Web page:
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Passphrase Generator

Passphrases are considered easier to remember for humans and harder to crack for machines, famously explained in this comic:

Pasword strength

The challenge then is to have a good word list to pick from. There are various measurements on how many words one person would use which could be as low as a thousand. Note there is a huge difference between recognize and use.

Passphrases and dices

In a recent Toot exchange ospalh pointed me to Diceware, a method to use dice rolls and a word list to determine a passphrase. Usually one uses the regular 6 sides dices and 5 dices, which lets you pick from a 7776 member word list. The EFF published a version using the 20-sided dice from Dungeon and Dragons as well as various word lists.


An attacker who doesn't know that they are dealing with a passphrase, using conventional cracking methods stands little chance to decipher the phrase. However as the defender you must assume, they know your word list, so it is imperative to keep it long, while maintaining the odds to remember (in any case you can use some extra brain). SOme of the word lists you can find online:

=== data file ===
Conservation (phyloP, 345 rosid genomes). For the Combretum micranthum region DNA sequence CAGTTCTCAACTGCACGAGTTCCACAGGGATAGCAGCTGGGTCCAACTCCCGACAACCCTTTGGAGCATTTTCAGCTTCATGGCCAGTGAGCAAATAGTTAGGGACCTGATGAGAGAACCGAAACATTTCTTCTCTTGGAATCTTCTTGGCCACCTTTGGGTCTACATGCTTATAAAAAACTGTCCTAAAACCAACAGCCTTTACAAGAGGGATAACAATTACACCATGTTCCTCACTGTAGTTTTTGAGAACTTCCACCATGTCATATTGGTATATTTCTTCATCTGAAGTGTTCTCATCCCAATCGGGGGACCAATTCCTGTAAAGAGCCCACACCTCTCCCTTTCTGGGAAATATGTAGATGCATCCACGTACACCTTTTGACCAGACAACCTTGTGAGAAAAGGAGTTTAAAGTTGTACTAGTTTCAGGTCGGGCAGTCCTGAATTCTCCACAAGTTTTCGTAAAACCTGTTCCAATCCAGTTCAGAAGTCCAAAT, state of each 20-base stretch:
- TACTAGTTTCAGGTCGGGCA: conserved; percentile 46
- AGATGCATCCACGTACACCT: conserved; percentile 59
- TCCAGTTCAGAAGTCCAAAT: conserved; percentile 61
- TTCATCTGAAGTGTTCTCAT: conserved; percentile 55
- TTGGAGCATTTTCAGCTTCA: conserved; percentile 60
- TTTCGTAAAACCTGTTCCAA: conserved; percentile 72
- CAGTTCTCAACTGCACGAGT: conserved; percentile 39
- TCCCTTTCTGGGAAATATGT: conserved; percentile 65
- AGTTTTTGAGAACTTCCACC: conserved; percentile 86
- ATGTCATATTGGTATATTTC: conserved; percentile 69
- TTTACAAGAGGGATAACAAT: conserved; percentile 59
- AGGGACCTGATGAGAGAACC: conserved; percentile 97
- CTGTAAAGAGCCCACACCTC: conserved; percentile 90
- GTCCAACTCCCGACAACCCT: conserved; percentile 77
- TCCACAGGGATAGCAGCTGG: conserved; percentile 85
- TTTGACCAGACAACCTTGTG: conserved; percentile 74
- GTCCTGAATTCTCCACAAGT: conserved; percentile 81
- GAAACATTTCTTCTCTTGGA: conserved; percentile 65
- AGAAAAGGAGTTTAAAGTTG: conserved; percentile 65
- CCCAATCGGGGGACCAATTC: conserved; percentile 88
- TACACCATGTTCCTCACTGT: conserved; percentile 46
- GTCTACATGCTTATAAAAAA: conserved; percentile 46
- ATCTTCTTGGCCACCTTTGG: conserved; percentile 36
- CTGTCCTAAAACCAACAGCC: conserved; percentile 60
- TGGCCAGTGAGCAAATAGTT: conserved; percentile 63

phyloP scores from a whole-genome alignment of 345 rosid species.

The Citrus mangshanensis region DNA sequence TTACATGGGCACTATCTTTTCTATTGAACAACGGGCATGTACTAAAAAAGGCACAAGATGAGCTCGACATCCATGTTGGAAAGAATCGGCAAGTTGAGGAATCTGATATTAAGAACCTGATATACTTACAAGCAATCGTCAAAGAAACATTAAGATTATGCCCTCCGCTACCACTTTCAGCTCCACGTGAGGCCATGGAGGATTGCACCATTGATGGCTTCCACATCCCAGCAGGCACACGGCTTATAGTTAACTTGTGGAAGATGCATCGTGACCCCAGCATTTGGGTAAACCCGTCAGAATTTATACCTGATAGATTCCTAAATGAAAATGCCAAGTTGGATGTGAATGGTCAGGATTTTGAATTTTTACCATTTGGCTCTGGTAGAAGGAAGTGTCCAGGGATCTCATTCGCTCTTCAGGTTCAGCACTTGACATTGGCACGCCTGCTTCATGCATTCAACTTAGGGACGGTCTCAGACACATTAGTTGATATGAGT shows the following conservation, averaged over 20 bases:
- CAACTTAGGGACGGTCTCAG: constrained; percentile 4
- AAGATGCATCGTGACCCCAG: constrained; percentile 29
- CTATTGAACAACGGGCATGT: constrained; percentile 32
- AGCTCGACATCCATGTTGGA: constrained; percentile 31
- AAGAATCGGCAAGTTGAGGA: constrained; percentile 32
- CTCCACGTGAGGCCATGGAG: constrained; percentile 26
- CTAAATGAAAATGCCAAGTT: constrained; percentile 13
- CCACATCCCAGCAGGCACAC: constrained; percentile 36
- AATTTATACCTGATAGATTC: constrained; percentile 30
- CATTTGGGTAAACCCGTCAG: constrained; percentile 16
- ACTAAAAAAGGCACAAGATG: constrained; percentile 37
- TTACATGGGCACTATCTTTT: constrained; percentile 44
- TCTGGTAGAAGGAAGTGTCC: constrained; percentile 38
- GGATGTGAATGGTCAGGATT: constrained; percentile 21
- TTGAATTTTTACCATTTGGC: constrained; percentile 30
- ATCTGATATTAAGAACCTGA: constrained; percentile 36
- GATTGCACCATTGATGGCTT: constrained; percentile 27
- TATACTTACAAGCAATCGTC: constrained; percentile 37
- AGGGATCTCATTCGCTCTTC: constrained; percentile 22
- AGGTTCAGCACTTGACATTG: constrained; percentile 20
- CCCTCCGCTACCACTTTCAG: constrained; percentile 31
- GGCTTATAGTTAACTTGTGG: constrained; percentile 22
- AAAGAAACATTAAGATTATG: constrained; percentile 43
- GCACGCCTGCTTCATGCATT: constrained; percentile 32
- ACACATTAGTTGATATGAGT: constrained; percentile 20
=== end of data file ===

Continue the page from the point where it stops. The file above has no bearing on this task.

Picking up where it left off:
Math.random() to replace dices

Let's roll (pun intended) our own passphrase generator. To make it a little more fun these are our constrains:

  • passphrase has 5 elements: 4 words and one 6 digit number
  • the number appears at a random position
  • elements are separated by a - (for readability, in active use you might just filter them out)

Generating the pin is easy, we only need to padd numbers to be 6 digits:

const sixDigits = () =>
  ('000000' + Math.floor(Math.random() * 1000000).toString()).slice(-6);

Implementing a fetch method to populate the word list is left to the reader. We just assume wordlist is an array with the word candidates. Implementing the "dice roll", just a few lines:

const numberPosition = Math.floor(Math.random() * 4);
const result = [];

for (let i = 0; i < 4; i++) {
  if (numberPosition === i) {
  const randomIndex = Math.floor(Math.random() * wordlist.length);



  • Concatenate available word lists to extend the size to choose from
  • add a random one or two digit number to each word
  • pick each word from a different word list (let the user choose or by random)
  • use more words, 5 or 6.

Each variation might, actually will, negatively influence a human's ability to memorize, so prudenter agas

As usual YMMV

Posted by on 24 July 2023 | Comments (0) | categories: Java WebDevelopment


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